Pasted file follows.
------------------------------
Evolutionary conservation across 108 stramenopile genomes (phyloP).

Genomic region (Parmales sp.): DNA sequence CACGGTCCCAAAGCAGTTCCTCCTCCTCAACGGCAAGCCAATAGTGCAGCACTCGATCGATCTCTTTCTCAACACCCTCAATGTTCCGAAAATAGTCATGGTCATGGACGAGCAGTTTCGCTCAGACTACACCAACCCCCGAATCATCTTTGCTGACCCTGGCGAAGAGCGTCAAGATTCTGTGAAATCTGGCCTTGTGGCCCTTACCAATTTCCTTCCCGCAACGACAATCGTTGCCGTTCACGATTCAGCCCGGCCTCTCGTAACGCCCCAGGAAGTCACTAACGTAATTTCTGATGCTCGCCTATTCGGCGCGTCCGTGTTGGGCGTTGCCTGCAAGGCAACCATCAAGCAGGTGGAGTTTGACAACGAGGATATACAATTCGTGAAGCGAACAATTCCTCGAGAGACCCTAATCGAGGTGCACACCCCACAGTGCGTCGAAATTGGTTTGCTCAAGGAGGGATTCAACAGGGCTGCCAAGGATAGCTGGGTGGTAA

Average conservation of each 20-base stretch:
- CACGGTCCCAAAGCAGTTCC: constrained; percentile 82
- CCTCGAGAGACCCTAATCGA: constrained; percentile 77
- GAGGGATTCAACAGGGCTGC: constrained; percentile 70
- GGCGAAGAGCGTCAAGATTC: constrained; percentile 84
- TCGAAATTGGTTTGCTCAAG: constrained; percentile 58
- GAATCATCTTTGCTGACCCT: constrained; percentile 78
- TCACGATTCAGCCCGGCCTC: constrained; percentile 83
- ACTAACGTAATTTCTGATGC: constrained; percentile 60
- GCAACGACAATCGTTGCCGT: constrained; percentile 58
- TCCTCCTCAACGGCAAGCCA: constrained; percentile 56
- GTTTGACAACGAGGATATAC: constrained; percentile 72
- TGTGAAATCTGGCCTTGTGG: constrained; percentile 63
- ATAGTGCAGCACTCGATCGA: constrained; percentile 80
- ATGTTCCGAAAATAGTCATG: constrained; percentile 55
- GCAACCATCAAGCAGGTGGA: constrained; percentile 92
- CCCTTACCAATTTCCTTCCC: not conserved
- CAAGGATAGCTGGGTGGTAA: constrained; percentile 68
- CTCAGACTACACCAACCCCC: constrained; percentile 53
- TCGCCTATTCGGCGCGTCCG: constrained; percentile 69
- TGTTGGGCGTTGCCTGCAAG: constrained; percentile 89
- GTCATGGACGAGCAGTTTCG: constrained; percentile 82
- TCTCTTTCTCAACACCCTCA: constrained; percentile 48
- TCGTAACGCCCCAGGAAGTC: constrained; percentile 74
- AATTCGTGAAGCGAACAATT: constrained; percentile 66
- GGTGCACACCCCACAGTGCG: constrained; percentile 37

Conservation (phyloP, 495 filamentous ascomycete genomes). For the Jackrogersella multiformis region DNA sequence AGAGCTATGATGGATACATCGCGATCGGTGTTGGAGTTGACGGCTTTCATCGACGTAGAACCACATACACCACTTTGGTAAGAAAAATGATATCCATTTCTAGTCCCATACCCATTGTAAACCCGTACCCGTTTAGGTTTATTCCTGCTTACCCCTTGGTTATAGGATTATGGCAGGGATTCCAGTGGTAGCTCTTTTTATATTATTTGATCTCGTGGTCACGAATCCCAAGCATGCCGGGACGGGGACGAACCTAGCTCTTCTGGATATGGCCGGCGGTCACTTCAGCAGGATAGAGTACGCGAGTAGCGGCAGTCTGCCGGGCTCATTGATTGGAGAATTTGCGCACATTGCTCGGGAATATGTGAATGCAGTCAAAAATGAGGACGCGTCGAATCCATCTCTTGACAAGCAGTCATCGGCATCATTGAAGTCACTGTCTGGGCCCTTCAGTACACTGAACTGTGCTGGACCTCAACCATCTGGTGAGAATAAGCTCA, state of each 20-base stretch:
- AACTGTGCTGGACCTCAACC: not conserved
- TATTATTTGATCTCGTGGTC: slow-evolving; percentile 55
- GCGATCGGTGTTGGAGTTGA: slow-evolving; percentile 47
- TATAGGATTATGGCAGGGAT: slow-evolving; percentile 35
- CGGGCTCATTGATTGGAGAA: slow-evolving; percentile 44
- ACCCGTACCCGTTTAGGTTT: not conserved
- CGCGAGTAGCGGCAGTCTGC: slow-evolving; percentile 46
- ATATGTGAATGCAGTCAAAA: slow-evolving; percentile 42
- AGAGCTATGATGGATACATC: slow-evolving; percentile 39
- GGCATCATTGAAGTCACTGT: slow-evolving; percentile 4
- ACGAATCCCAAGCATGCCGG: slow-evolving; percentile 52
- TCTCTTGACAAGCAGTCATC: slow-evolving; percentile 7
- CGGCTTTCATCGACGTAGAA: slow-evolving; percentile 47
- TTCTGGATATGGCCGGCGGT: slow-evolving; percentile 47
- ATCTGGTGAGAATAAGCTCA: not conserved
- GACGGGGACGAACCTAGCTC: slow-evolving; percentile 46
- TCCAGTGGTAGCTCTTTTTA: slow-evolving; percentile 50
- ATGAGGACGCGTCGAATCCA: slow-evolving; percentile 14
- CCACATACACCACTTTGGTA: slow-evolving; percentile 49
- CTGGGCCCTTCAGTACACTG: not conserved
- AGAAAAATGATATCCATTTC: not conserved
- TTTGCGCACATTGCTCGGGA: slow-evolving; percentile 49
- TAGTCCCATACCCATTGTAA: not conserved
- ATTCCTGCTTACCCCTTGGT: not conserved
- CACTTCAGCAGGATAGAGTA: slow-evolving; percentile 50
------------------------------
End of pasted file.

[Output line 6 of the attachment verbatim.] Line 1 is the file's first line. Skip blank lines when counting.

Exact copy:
- GAGGGATTCAACAGGGCTGC: constrained; percentile 70